I got a newsflash for you future scientists out there. Once you change something, you got to go do you got you’ve now changed the science of it, you talked about the five steps to buy dinner, getting to buy something, and you’ve identified that you’re not getting to steps three, four, and five, because of a bunch of stuff that occurs in step two, and you go fix that, you got to re science, the rest of it people because that’s going to change that could, you could Okay, and I in a world full of problems that aren’t the worst to have. Now, you might have too many buyers at step three, or something like that you’re gonna You can’t you can’t take the assumptions from one. You know, sad if you can’t science in one way and then say, oh, but it’s going to be the same. So it’s an ongoing process. And I don’t think this is when you talk about this isn’t something that ever really has a right or wrong answer is it’s a kind of always like in motion. Is there a right answer? I mean, something simple, like, does this button work? Should we fix it? Yes. Okay, that’s not what I’m talking about. I meant like a bigger scope and the story like, story. I mean, while if you go, I guess if you’re gonna go read Harry Potter, that’s a story that’s written and it’s got, it’s not going to change. But I think it’s business scientists, our story is constantly evolving and changing, isn’t that?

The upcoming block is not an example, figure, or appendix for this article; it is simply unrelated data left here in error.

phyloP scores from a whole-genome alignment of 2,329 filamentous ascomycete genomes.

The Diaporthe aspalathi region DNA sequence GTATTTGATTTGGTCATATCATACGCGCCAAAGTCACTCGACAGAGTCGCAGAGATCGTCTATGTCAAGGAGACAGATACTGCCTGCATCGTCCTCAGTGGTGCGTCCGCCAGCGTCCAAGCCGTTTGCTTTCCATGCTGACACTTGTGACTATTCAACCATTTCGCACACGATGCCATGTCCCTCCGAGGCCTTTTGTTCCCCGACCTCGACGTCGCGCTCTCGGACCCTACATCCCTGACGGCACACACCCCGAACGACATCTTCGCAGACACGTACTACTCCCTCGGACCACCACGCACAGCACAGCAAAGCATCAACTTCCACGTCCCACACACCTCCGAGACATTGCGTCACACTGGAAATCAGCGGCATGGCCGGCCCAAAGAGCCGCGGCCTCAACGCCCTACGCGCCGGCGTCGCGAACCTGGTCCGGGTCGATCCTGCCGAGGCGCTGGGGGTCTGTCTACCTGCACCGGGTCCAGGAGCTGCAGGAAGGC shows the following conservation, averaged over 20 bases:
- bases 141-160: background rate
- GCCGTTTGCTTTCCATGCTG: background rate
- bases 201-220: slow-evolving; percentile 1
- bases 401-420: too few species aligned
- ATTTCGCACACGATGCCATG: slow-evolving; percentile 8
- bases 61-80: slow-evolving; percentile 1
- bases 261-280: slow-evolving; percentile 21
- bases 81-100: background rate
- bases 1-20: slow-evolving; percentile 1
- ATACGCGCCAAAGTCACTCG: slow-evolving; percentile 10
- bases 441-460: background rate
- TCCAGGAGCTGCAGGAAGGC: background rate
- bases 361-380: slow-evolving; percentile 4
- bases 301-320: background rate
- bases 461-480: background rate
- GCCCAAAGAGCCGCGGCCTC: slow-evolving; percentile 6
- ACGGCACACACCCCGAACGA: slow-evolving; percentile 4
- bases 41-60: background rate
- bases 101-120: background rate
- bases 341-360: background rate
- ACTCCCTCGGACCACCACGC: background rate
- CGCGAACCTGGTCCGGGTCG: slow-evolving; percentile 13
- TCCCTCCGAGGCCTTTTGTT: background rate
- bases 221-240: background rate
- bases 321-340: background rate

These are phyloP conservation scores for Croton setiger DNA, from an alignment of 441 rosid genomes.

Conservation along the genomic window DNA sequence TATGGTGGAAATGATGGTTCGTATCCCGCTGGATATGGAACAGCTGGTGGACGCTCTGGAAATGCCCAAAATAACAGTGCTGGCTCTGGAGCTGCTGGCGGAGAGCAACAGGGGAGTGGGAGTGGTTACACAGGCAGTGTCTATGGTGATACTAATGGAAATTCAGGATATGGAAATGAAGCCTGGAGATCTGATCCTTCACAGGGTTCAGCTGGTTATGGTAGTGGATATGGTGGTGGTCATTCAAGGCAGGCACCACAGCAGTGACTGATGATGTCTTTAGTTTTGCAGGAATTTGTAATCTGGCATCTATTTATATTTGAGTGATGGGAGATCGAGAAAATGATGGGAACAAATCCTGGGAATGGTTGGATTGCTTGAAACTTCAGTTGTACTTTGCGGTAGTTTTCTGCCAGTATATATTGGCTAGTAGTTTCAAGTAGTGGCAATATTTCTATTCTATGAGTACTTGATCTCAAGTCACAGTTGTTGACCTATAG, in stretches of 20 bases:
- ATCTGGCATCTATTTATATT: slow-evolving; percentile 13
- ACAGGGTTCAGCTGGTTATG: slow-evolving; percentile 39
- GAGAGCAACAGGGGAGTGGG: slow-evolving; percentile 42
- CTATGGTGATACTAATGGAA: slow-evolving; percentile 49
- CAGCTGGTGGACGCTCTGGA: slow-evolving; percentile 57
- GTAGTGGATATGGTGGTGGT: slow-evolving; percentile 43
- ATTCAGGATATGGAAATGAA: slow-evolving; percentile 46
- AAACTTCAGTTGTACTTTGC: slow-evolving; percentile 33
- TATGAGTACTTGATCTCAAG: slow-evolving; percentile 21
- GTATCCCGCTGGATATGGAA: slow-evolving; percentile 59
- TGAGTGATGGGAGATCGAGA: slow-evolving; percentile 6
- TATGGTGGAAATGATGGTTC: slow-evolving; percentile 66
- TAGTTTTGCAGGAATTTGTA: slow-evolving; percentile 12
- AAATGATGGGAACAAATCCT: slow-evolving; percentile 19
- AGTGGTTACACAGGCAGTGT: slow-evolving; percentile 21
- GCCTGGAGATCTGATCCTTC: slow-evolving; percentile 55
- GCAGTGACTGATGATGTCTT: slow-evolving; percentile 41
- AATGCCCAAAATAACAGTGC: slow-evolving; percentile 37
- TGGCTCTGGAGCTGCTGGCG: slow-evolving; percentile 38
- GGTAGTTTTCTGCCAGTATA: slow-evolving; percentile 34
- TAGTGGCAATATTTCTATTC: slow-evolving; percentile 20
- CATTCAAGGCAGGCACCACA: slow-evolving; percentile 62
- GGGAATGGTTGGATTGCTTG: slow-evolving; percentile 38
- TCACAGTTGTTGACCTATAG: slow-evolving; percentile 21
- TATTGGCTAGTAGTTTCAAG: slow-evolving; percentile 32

Courtney Lindau  33:23

Oh, yeah, absolutely. It’s constantly changing. And every business is different. So even if you read an article online, or you hear someone say, this worked really well, for my business, this is how you should set up your website, or this is exactly how the best checkout is, or a lot of times people look at Amazon and say, well, Amazon checkout is like this, should our checkout be like this? But essentially…


Matt DeCoursey  33:48

You have the resources that Amazon has, the people, the money, the time that… Yeah.


Courtney Lindau  33:54